It was nine o'clock in the morning.  The bright autumn day sparkled over the country-seat of Muralin.  The morning bell rung in the chapel adjoining the house.  A young child of eight descended with its governess the grand staircase of the mansion.  On reaching one of the landings a door opened in the gallery and Lord Muralin appeared in his dressing-gown, a packet of papers in his hand.

    "Where are you coming from, Elizabeth?" he said, passing his hand through the glossy ringlets of the child.

    "From my room, papa!"

    "What—do you no longer sleep in the room where you did?"

    "No, my lord!" said the governess, "her ladyship has directed Miss Elizabeth to sleep upstairs."

    "And why this change?"

    "I do not know, my lord.  I believe the room is wanted."

    "Yes! to give it to the pale gentleman!" said the little girl, raising her head with an angry and vengeful expression.  The viscount turned to the governess, as though demanding an explanation.

    "It's Mr. Henry Vernon, Miss Elizabeth means."

    "Then Mr. Henry Vernon occupies that room?"

    "Yes, my lord."

    Lord Muralin made no answer but cast a rapid glance down the gallery.  It is impossible to say whether this was to see the proximity of the room in question to that of Honora, or whether it was merely an instinctive and involuntary movement.  At any rate, he merely patted the little girl's cheek twice, recommended her to be good and obedient, and walked on without kissing her, as had been his wont.

    The child went on, with her governess, to her mother's room.  The door stood ajar—Elizabeth opened it noiselessly.  Lady Muralin was seated with her back to the entrance; her head rested on one hand, the other held a portrait which she contemplated with avidity.  She was still eminently beautiful, perhaps in the very pride and flush of her charms, but it was a sensual, voluptuous, hardened beauty.  The delicate tenderness, the fairy-like and fragile grace of girlhood had vanished before a sultry oriental splendour.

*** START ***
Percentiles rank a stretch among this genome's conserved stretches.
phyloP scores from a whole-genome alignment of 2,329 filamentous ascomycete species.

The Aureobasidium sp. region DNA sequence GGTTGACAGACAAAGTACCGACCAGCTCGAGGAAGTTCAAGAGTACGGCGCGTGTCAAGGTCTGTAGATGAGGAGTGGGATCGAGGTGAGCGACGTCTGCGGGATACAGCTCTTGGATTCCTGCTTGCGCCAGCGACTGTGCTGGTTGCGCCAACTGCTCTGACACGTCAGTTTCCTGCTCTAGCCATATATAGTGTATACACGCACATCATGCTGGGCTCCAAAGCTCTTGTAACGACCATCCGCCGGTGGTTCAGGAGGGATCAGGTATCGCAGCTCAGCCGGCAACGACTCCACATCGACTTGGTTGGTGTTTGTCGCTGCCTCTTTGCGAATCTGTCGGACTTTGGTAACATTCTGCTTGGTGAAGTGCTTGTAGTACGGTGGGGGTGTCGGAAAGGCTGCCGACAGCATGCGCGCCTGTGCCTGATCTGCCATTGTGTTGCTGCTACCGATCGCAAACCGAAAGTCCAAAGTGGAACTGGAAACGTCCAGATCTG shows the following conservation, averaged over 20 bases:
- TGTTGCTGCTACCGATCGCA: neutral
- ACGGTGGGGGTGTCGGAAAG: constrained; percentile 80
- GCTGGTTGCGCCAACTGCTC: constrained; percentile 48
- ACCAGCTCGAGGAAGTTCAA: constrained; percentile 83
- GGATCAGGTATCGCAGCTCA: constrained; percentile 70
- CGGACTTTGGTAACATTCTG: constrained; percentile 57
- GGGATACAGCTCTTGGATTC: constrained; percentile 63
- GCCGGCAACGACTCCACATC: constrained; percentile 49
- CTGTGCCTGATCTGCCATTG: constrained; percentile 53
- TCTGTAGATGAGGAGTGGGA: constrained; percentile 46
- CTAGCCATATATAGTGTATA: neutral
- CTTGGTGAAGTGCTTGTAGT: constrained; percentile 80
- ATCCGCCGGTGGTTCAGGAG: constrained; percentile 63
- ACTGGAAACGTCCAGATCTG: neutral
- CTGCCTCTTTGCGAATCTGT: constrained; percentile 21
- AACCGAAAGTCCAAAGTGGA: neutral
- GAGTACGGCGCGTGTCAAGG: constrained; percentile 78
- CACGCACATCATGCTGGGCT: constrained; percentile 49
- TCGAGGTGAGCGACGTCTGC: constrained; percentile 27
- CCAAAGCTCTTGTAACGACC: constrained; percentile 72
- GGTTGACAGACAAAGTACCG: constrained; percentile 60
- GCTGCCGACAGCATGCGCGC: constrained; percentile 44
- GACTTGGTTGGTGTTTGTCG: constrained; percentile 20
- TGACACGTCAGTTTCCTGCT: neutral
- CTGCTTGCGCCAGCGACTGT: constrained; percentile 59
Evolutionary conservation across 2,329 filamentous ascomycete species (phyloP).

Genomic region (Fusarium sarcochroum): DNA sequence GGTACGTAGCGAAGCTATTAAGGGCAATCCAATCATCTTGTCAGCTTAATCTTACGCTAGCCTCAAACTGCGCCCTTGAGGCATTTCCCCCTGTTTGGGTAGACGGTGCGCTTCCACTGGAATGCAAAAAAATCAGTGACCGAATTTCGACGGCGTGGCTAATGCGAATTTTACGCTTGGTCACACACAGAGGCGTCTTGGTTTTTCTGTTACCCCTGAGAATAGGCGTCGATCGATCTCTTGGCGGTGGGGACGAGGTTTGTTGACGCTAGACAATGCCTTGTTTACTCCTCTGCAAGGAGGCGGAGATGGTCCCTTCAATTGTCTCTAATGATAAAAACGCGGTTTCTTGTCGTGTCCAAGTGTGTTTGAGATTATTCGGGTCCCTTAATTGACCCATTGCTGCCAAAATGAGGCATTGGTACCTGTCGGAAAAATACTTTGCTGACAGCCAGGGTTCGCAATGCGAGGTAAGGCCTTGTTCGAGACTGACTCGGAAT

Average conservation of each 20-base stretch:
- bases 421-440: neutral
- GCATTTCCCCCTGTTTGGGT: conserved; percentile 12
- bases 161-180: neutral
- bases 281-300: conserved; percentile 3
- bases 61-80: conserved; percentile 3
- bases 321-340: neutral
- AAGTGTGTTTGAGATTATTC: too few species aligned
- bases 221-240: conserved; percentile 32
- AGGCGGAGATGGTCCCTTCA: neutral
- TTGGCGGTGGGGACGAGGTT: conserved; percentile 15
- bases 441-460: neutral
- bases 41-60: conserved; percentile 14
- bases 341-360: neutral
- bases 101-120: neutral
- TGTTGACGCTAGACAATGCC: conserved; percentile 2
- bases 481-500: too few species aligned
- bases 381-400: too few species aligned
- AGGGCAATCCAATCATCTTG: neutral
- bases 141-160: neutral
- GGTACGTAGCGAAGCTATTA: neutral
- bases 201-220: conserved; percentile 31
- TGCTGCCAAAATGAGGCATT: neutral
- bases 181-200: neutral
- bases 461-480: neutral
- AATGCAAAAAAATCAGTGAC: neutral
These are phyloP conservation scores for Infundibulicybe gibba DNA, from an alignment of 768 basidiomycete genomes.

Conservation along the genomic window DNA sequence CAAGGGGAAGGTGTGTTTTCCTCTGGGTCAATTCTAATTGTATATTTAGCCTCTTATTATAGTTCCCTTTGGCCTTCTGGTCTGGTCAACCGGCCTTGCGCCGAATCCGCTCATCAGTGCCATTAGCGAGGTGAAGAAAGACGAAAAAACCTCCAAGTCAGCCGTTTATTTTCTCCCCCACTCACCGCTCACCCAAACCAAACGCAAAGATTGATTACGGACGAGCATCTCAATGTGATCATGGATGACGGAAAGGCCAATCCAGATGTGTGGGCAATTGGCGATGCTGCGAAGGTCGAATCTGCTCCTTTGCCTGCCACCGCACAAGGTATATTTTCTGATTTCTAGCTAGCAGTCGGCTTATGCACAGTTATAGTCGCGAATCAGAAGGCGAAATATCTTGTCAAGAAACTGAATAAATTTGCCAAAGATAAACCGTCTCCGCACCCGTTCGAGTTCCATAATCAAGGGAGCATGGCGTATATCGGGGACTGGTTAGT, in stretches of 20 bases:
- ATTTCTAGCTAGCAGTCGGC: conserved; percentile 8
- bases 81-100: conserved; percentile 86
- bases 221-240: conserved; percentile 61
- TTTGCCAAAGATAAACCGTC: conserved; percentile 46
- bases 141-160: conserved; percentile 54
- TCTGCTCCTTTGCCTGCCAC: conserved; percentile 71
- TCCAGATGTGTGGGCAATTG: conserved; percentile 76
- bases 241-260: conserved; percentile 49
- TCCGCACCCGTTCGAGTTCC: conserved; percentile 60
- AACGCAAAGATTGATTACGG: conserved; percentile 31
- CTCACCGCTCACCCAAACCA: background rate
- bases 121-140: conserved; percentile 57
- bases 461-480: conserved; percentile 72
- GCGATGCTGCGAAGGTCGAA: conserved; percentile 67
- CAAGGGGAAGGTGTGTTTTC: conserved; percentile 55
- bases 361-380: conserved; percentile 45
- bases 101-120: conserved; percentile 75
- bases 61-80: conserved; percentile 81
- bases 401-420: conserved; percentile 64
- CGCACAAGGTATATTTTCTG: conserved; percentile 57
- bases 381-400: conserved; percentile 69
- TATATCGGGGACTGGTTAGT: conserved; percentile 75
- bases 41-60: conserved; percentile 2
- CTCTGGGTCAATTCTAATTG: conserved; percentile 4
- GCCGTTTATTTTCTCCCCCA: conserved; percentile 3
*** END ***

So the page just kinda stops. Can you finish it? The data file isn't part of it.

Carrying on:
The little girl approached her mother noiselessly.  The sound of her steps was muffled by the rich Persian carpeting.  Her entrance was unheard.  She climbed on a chair that stood behind Lady Muralin and peered over the shoulder of the latter.  The whole had been done with marvellous caution and dexterity, like that of a thief prowling on its prey.  No sooner had she looked at the miniature her mother held ere an expression of malicious pleasure sparkled in her countenance and with a sharp, short, piercing laugh she exclaimed: "The portrait of the pale gentleman!"

    Lady Muralin gave a scream, and started up so suddenly, that she nearly upset little Elizabeth.  "Miserable child!" she cried, "how you frightened me—get down—get down!  Oh dear, I tremble still."  And Honora sat down again, disconcerted and out of temper, hiding the miniature with confusion and haste in her hand.  "Why do you not knock at the door, Miss Vansittart?  Why does Mary leave the door open?  See how you expose me to observation—it might have been anyone, as well as you.  You are very inattentive.  You don't show any attachment for me."